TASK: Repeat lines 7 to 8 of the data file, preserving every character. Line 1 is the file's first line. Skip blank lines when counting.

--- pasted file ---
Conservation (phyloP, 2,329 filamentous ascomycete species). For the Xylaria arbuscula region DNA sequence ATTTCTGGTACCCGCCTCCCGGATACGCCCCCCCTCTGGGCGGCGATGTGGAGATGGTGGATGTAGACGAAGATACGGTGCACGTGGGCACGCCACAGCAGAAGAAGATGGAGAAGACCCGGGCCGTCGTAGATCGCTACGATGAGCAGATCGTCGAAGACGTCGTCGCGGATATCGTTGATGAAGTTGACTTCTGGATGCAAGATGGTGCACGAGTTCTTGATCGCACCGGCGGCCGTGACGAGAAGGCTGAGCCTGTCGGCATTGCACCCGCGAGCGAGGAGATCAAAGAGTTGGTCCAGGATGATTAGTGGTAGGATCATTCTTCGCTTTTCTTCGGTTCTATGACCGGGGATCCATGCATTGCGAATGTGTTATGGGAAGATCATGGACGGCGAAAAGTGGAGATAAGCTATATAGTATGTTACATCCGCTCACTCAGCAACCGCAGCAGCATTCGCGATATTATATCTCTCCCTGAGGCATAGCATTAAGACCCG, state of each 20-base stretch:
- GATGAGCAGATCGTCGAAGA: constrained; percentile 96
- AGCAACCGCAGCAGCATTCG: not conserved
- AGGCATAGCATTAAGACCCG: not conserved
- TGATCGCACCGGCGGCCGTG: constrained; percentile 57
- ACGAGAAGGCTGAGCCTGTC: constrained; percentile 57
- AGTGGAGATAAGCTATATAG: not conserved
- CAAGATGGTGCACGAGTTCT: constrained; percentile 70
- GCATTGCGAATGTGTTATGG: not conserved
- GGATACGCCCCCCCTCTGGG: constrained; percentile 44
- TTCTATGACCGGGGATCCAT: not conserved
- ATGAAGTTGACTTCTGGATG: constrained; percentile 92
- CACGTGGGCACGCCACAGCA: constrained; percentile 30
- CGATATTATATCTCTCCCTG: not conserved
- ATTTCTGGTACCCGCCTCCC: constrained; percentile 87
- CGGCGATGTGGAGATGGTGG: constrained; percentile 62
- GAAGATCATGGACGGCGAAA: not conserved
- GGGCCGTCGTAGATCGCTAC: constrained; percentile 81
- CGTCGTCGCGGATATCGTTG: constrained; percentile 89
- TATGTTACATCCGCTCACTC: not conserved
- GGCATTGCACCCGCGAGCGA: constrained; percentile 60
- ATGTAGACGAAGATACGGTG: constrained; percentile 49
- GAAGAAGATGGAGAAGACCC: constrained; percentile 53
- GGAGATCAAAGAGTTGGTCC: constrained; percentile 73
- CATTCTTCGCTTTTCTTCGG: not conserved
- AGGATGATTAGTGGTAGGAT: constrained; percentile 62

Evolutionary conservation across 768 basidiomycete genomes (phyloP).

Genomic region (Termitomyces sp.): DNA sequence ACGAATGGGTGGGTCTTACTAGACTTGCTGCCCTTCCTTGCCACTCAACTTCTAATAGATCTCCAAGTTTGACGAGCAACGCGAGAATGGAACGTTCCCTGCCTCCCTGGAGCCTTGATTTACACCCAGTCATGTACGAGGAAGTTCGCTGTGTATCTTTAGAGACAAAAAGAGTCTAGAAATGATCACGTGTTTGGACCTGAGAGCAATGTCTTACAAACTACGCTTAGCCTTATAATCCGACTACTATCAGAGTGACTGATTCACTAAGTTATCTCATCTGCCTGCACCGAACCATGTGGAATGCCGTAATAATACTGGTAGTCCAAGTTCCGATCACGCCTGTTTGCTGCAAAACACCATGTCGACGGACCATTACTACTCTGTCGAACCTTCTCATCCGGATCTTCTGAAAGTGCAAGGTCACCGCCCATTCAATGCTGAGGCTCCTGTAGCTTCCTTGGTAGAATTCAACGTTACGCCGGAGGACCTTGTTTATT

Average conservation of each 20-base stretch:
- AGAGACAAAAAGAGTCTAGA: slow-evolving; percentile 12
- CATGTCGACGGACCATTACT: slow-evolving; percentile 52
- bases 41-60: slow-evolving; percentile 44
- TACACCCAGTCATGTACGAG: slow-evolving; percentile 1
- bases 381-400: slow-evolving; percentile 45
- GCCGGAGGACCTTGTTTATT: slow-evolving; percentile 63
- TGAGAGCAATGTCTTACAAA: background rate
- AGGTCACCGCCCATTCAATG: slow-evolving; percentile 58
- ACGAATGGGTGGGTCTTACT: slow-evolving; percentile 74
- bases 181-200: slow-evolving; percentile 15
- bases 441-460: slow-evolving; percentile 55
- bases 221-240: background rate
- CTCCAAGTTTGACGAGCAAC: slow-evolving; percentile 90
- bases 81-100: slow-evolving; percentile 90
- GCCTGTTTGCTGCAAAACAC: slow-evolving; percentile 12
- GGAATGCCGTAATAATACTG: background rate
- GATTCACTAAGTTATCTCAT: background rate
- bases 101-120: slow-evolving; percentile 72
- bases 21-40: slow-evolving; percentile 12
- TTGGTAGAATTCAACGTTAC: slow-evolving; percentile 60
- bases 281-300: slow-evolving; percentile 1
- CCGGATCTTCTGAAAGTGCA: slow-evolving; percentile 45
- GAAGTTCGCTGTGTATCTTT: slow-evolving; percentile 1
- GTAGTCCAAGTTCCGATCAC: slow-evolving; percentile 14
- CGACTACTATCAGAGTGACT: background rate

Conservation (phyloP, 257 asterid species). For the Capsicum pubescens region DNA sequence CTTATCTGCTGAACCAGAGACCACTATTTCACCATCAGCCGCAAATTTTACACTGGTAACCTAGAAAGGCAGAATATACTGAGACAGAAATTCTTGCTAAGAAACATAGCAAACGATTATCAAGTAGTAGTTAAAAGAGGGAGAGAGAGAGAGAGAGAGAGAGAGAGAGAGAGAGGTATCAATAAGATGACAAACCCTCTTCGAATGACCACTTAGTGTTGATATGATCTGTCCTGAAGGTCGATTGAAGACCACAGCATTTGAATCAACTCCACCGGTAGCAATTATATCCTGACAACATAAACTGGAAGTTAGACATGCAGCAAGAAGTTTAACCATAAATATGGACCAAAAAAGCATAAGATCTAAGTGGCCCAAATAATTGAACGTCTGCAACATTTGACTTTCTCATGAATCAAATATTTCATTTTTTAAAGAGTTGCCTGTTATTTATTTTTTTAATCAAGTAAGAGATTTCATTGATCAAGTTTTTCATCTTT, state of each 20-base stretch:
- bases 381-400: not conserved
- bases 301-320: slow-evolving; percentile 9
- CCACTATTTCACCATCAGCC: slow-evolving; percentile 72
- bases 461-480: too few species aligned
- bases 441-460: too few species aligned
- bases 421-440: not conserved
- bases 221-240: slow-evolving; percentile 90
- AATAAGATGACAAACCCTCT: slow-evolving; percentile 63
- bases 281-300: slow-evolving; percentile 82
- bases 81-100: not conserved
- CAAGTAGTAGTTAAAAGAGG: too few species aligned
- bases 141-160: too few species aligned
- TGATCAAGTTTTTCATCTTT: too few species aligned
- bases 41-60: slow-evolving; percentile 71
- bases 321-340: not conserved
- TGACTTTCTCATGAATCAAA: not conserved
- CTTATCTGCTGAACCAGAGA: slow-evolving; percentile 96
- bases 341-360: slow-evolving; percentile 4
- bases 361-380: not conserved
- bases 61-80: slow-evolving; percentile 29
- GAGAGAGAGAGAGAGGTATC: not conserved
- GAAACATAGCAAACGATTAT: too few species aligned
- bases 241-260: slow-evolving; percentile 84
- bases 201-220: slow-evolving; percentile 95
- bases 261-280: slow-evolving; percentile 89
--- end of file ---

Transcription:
- AGTGGAGATAAGCTATATAG: not conserved
- CAAGATGGTGCACGAGTTCT: constrained; percentile 70